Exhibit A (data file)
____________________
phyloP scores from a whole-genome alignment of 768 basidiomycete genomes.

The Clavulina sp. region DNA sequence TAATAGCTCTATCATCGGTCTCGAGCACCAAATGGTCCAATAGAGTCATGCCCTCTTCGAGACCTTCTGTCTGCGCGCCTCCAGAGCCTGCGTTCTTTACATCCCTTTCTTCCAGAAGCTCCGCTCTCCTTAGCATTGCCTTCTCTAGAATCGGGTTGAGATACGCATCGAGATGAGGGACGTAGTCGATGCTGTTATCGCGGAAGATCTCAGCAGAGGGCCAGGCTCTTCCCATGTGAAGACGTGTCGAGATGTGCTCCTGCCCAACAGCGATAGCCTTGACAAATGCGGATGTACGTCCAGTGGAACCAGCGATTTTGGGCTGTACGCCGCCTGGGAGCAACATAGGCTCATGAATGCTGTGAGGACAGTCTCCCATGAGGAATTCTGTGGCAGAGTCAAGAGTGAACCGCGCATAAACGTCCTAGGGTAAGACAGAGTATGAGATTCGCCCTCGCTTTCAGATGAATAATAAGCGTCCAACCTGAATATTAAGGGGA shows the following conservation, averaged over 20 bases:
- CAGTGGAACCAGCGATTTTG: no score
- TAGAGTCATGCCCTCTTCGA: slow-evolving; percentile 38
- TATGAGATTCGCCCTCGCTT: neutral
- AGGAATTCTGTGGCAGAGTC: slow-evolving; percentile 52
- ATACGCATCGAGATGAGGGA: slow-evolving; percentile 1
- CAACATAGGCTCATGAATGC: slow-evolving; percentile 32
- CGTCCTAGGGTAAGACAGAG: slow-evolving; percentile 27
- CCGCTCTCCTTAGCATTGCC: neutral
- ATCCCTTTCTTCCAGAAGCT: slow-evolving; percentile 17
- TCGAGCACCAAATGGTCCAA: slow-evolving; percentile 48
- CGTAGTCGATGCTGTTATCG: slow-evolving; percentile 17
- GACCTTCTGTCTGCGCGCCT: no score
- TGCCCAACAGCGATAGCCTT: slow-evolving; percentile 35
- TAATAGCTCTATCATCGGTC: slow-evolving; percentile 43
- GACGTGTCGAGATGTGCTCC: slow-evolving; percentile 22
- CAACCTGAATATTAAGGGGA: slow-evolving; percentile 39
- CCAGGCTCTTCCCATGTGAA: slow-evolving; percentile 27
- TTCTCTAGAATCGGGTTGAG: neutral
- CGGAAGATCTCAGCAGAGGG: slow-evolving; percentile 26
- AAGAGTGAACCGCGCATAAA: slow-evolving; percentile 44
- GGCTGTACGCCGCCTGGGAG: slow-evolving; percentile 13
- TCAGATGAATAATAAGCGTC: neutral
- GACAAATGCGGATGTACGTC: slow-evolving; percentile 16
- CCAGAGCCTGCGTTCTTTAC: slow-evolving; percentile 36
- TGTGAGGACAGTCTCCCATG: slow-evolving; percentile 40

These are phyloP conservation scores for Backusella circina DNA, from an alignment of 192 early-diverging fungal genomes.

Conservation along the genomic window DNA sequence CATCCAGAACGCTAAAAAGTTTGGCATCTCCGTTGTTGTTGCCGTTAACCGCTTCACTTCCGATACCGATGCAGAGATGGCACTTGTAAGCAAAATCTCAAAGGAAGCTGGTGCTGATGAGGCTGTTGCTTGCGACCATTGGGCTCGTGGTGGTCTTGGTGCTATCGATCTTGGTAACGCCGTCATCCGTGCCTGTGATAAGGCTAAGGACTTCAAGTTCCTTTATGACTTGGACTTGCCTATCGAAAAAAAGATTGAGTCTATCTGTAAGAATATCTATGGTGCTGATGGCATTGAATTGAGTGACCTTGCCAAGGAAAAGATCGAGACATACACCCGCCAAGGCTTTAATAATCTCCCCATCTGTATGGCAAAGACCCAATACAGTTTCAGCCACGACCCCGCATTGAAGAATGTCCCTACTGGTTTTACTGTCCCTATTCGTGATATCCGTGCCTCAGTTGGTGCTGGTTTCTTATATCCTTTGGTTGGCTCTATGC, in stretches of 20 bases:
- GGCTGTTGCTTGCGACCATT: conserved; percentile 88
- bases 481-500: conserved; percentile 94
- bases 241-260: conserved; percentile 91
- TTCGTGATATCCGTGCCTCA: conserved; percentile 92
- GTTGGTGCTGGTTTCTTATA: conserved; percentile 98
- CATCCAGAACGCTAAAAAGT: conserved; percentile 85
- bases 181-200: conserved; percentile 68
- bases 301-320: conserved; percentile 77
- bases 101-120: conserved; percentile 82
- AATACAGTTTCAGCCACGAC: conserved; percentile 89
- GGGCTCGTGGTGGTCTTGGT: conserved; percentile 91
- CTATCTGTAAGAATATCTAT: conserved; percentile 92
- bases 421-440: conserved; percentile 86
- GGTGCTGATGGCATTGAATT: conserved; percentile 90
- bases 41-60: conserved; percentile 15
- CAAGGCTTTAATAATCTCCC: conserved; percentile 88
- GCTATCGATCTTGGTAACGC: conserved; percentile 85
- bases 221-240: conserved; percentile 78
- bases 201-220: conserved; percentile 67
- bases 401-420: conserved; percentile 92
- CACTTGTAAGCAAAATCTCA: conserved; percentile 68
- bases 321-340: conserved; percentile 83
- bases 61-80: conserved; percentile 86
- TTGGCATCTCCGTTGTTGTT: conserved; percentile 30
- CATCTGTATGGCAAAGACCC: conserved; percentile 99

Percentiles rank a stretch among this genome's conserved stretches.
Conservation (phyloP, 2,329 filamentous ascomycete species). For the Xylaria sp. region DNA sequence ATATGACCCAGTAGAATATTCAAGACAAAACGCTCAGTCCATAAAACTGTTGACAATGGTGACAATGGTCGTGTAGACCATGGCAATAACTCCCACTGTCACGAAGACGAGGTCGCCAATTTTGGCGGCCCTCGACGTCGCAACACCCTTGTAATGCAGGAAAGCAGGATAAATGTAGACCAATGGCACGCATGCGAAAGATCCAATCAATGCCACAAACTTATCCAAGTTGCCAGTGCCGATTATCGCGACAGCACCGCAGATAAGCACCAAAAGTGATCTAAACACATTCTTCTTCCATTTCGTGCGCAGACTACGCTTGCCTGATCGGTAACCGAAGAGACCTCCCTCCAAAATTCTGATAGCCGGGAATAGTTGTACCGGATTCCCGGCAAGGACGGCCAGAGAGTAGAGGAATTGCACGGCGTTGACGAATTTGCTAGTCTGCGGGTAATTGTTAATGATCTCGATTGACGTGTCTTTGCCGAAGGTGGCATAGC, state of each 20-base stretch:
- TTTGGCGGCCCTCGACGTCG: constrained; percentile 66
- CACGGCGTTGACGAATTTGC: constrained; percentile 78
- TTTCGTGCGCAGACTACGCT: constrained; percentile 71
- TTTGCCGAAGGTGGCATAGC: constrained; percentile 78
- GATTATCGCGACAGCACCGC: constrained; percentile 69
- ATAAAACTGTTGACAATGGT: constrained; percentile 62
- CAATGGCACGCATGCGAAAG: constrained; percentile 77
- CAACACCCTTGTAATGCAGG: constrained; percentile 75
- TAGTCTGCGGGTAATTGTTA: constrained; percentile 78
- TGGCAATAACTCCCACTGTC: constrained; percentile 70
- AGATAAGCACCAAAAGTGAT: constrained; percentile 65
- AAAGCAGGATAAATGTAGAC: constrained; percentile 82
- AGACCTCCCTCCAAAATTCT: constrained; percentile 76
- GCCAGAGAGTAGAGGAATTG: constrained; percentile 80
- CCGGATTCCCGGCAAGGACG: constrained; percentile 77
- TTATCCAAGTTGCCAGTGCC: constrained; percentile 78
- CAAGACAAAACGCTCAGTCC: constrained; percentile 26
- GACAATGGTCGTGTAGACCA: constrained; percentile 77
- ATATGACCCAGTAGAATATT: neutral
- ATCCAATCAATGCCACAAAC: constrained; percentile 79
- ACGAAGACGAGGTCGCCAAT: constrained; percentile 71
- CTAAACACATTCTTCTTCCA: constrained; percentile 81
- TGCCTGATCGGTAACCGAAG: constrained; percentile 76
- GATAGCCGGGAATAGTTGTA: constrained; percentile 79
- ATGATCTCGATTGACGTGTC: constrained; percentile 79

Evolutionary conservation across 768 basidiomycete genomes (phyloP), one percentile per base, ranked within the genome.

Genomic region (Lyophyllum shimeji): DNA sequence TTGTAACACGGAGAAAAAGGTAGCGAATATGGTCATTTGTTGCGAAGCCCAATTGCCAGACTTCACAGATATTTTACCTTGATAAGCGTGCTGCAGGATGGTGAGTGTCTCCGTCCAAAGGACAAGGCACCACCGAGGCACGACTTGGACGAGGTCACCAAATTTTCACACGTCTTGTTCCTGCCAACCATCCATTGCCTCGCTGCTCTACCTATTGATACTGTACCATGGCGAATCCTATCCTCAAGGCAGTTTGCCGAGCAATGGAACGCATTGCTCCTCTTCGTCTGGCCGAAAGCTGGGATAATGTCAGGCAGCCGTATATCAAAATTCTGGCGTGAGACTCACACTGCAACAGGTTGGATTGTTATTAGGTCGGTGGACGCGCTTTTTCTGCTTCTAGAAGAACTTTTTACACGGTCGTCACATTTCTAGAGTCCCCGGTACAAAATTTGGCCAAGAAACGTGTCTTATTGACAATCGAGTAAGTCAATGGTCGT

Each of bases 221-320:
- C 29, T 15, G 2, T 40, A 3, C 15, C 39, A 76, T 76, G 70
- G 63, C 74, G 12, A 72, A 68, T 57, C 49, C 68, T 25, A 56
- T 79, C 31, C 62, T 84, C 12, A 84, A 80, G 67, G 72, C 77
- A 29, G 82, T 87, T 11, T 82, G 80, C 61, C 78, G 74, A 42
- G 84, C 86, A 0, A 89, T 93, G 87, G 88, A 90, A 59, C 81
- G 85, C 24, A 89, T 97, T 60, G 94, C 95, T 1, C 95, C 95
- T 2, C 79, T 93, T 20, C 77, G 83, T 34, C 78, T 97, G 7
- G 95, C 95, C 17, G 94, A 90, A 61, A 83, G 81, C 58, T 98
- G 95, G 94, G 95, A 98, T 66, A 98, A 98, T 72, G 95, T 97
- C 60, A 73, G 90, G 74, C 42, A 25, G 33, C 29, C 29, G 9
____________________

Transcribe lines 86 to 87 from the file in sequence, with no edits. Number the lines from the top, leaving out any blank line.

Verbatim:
- G 63, C 74, G 12, A 72, A 68, T 57, C 49, C 68, T 25, A 56
- T 79, C 31, C 62, T 84, C 12, A 84, A 80, G 67, G 72, C 77